Newsworthy Articles

News and Media Update July 8, 2024

Climate Crisis

The reality of global warming and climate catastrophes can trigger feelings of depression and despair, but spiritual writers and leaders are advocating for action as an antidote. Many are encouraging people to engage in any form of activism to improve mental and spiritual health and maintain hope.

Faith of any kind can be a guiding force for people. Here are five reasons why people of faith can be powerful advocates for a livable planet:

  1. Global Religious Influence: With 85% of the world's population identifying with a religion, faith communities hold significant sway.
  2. Historical Activism: Faith communities have historically driven major social and environmental movements.
  3. Concern for Climate and Nature: Religious leaders and communities have increasingly recognized the moral imperative to address climate change. 
  4. Active Environmental Involvement: Faith-based organizations actively engage in environmental protection through advocacy, education, and direct action. 
  5. Spiritual Values for Environmentalism: Shared values across religions, such as stewardship, justice, and compassion, drive environmental protection efforts. 

A climate change march with interfaith participants in Vatican City in 2015. © Mat McDermott / GreenFaith / CC BY-NC-ND image caption here (optional)

Last September, thousands of youth activists, including Elsa Barron, a climate researcher and Evangelical Christian, protested in Manhattan to call for the end of fossil fuel use. Barron, 24, aims to change her church's skepticism about climate change, citing Biblical passages to encourage environmental stewardship. Barron and others like Galen Carey of the National Association of Evangelicals advocate for environmental action on a biblical basis.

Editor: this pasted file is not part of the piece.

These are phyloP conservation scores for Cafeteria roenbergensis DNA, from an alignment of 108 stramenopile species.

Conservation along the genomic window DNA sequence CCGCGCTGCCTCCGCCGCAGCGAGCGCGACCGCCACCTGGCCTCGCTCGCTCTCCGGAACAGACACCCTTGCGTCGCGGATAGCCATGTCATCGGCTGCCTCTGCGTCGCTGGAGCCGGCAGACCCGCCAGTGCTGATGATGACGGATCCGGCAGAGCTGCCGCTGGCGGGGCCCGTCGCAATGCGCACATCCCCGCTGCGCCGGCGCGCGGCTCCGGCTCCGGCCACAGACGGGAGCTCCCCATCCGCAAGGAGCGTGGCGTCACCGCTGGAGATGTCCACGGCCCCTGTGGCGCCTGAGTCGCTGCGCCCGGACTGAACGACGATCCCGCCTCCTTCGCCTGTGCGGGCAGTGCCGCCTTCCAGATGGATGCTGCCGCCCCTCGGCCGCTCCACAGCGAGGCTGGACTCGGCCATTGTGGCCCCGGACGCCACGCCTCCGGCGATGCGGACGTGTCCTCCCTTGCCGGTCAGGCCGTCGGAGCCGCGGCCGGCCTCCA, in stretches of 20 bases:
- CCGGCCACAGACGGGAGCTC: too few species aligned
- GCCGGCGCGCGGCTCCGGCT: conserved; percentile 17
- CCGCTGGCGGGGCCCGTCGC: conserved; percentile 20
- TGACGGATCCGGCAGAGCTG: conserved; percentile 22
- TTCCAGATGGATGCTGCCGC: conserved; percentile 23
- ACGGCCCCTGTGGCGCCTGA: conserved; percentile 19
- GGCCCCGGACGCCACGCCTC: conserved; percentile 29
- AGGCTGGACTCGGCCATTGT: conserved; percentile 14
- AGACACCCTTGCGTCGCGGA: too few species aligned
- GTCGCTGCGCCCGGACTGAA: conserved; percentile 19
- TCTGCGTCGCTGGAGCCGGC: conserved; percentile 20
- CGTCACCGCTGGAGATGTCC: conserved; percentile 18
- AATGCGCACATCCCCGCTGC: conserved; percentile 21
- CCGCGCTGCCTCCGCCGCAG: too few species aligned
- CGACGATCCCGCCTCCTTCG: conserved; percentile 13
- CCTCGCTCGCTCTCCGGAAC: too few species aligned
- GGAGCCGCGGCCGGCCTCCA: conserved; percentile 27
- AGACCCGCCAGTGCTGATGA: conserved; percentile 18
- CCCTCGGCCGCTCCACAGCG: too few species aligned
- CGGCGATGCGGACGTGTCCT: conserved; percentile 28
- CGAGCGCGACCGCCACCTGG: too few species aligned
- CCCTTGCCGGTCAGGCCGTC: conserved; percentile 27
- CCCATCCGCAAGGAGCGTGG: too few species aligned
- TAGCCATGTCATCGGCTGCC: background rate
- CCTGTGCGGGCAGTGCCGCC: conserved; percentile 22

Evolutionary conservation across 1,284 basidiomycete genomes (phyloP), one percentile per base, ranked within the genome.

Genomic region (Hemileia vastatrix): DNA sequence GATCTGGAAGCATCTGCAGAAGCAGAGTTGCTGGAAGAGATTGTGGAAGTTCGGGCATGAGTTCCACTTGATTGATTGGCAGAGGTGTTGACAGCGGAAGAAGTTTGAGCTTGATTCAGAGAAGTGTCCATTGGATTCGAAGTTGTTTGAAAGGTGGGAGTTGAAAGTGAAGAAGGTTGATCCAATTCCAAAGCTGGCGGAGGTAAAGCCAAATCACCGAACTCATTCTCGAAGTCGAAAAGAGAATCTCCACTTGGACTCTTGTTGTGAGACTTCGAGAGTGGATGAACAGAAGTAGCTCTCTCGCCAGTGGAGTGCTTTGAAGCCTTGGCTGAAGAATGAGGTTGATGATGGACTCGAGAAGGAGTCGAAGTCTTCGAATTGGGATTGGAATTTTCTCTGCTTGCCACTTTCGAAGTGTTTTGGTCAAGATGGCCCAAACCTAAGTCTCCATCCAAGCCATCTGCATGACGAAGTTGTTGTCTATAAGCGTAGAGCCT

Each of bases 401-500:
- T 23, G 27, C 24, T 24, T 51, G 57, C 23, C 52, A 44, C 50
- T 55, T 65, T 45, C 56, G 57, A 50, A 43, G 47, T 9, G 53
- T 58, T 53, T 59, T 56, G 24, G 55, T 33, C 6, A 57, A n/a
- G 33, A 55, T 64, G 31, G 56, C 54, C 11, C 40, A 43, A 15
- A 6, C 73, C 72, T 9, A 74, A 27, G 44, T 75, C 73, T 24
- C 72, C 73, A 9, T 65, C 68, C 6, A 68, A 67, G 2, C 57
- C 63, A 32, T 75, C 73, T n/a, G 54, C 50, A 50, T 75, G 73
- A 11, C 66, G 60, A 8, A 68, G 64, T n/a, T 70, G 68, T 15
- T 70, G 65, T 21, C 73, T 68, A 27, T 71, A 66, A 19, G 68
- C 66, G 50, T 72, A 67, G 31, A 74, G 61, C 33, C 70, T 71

Acknowledging The Past

A new report titled “Slavery in the Historic Archdiocese of St. Louis” reveals that the first three bishops of the Archdiocese of St. Louis, along with 11 diocesan priests and seven other clergymen, enslaved a total of 99 individuals in the 19th century. This number includes 44 people enslaved by diocesan bishops and clergy, and the rest by clergy of religious orders. 

The report aims to promote understanding, healing, and dialogue regarding the church’s historical role in slavery as part of the “Forgive Us Our Trespasses” project. 

Pupils at the Carlisle Indian Industrial School in Carlisle, Pennsylvania, circa 1900. (Photo courtesy of Creative Commons)

In the late 19th and early 20th centuries, Native American children were forcibly taken to residential schools run by the government and various religious denominations, including the Episcopal Church. These schools aimed to assimilate Indigenous children into European American culture by prohibiting their native languages, clothing, and customs, resulting in widespread trauma and death.

The Episcopal Church, which operated at least 34 such schools, has begun addressing its role in this history. Last June, the church allocated $2 million for a truth-seeking process to document the impact of Episcopal-run schools on Native American communities. 

Recovery and Preservation

The New York City Economic Development Corporation (NYCEDC), the Harlem African Burial Ground Initiative (HAGBI), and the Harlem community have commenced the next phase of archaeological work at the former 126th Street Bus Depot in East Harlem to honor African descendants buried there. The project involves the respectful recovery of human remains. The project will address community needs with over 600 housing units, mostly income-restricted, and includes commercial and community spaces and is part of Mayor Adams' “24 in 24” plan to create or preserve over 12,000 housing units.  

NYCEDC, Harlem African Burial Ground Initiative and Harlem Community Come Together to Pay Respect at the Harlem African Burial Ground. Photo from NYCEDC 

In downtown Temple, an innovative housing development project has revitalized 5th Street while preserving the historic neighborhood's charm. To maintain the area's architectural aesthetics, the city proposed a design adaptation. This collaborative approach in design and funding ensured the project's success, blending historic charm with quality, affordable housing for residents.

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